Contingency learning in zebrafish exposed to apomorphine- and levetiracetam

Christoffel van der Westhuizen, Tarryn L. Botha, Karin Finger-Baier, Geoffrey de Brouwer, De Wet Wolmarans

Research output: Contribution to journalArticlepeer-review


Cognitive rigidity (CR) refers to inadequate executive adaptation in the face of changing circumstances. Increased CR is associated with a number of psychiatric disorders, for example, obsessive-compulsive disorder, and improving cognitive functioning by targeting CR in these conditions, may be fruitful. Levetiracetam (LEV), clinically used to treat epilepsy, may have pro-cognitive effects by restoring balance to neuronal signalling. To explore this possibility, we applied apomorphine (APO) exposure in an attempt to induce rigid cue-directed responses following a cue (visual pattern)-reward (social conspecifics) contingency learning phase and to assess the effects of LEV on such behaviours. Briefly, zebrafish were divided into four different 39-day-long exposure groups (n = 9–10) as follows: control (CTRL), APO (100 µg/L), LEV (750 µg/L) and APO + LEV (100 µg/L + 750 µg/L). The main findings of this experiment were that 1) all four exposure groups performed similarly with respect to reward- and cue-directed learning over the first two study phases, 2) compared to the CTRL group, all drug interventions, but notably the APO + LEV combination, lowered the degree of reward-directed behaviour during a dissociated presentation of the cue and reward, and 3) temporal and spatial factors influenced the manner in which zebrafish responded to the presentation of the reward. Future studies are needed to explore the relevance of these findings for our understanding of the potential cognitive effects of LEV.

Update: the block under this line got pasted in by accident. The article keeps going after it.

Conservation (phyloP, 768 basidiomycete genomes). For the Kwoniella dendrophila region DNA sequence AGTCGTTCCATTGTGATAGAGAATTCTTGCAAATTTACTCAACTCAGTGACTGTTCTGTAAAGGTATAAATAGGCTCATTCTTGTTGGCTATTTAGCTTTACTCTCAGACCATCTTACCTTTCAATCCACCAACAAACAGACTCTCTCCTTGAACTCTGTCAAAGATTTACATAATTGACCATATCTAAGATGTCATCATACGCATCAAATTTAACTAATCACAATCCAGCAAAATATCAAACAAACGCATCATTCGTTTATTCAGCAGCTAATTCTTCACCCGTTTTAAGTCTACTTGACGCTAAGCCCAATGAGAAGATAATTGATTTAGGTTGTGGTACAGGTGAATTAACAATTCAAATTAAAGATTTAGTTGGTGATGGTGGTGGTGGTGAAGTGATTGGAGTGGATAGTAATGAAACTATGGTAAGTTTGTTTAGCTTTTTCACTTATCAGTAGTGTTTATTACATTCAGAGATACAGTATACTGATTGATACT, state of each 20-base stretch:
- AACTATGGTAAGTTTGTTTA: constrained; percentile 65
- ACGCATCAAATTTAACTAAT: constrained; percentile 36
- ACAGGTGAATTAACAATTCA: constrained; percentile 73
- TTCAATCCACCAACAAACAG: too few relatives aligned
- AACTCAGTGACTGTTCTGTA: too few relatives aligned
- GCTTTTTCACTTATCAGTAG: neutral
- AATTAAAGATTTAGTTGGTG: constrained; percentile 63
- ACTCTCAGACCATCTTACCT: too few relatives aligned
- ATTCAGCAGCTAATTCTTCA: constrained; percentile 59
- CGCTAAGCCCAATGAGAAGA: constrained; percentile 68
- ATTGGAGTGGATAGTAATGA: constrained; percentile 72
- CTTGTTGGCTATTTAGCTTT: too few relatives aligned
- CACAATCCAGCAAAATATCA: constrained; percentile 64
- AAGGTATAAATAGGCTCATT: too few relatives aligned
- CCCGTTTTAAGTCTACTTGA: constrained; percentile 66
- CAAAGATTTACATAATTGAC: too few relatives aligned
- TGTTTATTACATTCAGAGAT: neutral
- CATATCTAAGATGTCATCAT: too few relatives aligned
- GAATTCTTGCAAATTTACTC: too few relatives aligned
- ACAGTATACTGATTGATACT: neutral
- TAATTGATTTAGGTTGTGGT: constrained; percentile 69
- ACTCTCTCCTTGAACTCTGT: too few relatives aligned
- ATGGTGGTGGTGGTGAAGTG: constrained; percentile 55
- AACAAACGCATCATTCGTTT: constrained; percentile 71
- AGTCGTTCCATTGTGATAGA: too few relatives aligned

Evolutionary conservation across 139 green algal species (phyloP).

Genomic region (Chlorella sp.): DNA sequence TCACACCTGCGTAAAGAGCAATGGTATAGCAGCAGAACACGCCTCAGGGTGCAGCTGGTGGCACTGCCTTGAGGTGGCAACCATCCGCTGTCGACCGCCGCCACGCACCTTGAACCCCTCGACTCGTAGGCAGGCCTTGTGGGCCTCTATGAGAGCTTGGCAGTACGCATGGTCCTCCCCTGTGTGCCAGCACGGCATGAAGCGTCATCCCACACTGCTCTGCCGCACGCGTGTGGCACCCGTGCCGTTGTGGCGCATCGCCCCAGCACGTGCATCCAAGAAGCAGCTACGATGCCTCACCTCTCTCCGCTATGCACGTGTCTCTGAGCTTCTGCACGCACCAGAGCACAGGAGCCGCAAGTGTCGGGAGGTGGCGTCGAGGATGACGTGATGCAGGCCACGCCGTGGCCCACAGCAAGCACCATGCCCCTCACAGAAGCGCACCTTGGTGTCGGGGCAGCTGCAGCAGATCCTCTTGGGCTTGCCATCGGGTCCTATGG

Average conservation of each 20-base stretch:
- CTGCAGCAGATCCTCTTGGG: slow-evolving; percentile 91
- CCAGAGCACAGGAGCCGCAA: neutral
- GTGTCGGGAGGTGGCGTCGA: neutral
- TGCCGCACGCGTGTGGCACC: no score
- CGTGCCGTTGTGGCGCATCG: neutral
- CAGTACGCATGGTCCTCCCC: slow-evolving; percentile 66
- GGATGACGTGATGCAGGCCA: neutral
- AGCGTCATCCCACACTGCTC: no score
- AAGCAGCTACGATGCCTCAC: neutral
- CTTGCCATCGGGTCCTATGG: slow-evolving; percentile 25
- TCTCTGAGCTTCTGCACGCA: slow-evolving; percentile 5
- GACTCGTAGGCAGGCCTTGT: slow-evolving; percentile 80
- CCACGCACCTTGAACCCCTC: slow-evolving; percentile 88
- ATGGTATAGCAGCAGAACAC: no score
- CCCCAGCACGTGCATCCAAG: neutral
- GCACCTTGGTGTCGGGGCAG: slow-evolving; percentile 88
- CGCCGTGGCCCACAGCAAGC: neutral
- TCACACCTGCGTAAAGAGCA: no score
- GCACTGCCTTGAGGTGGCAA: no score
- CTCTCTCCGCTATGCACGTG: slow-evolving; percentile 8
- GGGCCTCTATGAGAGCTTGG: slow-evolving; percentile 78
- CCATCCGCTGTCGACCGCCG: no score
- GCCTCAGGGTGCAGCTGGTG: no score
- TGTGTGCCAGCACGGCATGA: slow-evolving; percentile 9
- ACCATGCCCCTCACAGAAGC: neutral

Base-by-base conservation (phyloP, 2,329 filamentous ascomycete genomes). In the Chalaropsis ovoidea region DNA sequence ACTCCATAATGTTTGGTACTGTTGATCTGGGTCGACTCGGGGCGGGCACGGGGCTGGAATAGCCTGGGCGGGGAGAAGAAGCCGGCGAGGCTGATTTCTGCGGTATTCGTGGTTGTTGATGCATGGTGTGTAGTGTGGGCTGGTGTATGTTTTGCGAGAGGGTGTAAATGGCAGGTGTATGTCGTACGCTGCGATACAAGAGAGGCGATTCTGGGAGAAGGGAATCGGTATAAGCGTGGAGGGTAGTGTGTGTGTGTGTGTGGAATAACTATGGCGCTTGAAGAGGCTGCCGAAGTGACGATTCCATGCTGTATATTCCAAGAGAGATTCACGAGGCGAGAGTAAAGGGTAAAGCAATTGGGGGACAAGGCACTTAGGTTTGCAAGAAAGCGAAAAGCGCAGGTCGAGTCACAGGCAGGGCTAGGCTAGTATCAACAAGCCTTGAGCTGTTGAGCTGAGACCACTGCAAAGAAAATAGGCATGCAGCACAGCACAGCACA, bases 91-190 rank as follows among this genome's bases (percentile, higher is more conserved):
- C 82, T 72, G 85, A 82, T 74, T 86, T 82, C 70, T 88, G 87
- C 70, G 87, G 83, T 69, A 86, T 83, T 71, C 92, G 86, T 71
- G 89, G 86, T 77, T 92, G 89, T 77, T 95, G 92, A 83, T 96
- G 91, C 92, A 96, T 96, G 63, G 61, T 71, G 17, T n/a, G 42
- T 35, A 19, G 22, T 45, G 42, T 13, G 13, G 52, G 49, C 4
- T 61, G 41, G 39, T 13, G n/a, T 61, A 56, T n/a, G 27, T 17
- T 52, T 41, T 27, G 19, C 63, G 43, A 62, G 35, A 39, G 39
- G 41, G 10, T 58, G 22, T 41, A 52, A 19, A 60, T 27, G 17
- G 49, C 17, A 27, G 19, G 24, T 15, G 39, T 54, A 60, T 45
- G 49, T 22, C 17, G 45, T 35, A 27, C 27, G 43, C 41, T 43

Original languageEnglish
Pages (from-to)424-436
Number of pages13
JournalBehavioural Pharmacology
Issue number7
Publication statusPublished - 1 Oct 2023


  • Danio rerio
  • apomorphine
  • cognitive flexibility
  • cognitive rigidity
  • goal-directed behaviour
  • levetiracetam
  • zebrafish

ASJC Scopus subject areas

  • Pharmacology
  • Psychiatry and Mental Health


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